Failure to get the most out of data clean rooms is costing marketers money

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Despite the widespread use of data clean rooms (DCR), less than a third of marketers are leveraging DCRs’ full capabilities, according to a new report. 

Nearly half (47%) of marketers are using clean rooms for data privacy, regulatory compliance and audience activation, according to the IAB’s “State of Data 2023” survey. However, 52% of DCR users say they are challenged when it comes to leveraging results and proving ROI. 

Dig deeper: How companies are leveraging clean rooms and first-party data as cookies vanish

This explains why only 27% are taking advantage of DCRs’ attribution capacity and even fewer are using them for ROI/ROAS measurement, media or marketing mix modeling, and propensity modeling.

The report also found that the high cost and expertise needed to operate clean rooms is preventing smaller agencies and businesses from using them. 

Nearly half (49%) of the companies surveyed have six or more employees dedicated to the technology, 30% have at least 11 people working on it. Nearly two-thirds (62%) of users spent at least $200,000 on clean rooms in 2022, and 23% spent more than $500,000. Those costs are expected to increase by 29% in the coming year.

Why we care. Clean rooms’ importance is clear and will increase as third-party cookies go away. Because of their expense and complexity, it’s essential marketers get all they can out of them. This will require all data providers, including walled gardens, to make their data easily interoperable for measurement and ROI.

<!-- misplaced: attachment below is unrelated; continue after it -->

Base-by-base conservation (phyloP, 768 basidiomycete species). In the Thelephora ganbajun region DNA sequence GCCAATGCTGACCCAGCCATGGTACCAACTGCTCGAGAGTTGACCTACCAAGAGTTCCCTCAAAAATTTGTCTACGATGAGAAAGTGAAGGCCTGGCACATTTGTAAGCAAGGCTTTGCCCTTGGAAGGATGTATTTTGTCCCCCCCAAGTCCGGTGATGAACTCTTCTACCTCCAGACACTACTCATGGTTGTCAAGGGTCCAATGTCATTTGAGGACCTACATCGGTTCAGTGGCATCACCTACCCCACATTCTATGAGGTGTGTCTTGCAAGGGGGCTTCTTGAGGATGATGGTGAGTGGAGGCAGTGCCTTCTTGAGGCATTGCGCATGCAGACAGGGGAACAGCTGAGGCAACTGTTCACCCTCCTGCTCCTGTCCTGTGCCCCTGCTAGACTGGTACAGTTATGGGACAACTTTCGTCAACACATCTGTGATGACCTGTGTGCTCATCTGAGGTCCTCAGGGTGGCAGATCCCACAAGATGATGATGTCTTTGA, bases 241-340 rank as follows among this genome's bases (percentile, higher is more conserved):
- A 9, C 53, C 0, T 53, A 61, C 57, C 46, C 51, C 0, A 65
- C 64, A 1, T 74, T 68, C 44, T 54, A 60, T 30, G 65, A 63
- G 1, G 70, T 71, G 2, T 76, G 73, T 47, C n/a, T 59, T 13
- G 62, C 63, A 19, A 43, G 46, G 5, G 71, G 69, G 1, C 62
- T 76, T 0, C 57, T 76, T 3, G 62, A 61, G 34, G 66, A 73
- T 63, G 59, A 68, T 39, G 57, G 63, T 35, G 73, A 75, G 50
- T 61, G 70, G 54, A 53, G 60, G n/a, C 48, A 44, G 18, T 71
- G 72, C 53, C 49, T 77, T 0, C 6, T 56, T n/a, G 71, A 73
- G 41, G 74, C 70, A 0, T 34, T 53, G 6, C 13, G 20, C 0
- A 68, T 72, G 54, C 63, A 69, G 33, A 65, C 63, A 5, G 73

Also, smaller agencies and companies provide great value to the marketing ecosystem. Their agility allows them to create and innovate faster than larger operations. We cannot afford to have them shut out of using clean rooms. Making that possible will also lower costs for everyone.


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About the author

Constantine von Hoffman

Constantine von Hoffman is managing editor of MarTech. A veteran journalist, Con has covered business, finance, marketing and tech for CBSNews.com, Brandweek, CMO, and Inc. He has been city editor of the Boston Herald, news producer at NPR, and has written for Harvard Business Review, Boston Magazine, Sierra, and many other publications. He has also been a professional stand-up comedian, given talks at anime and gaming conventions on everything from My Neighbor Totoro to the history of dice and boardgames, and is author of the magical realist novel John Henry the Revelator. He lives in Boston with his wife, Jennifer, and either too many or too few dogs.



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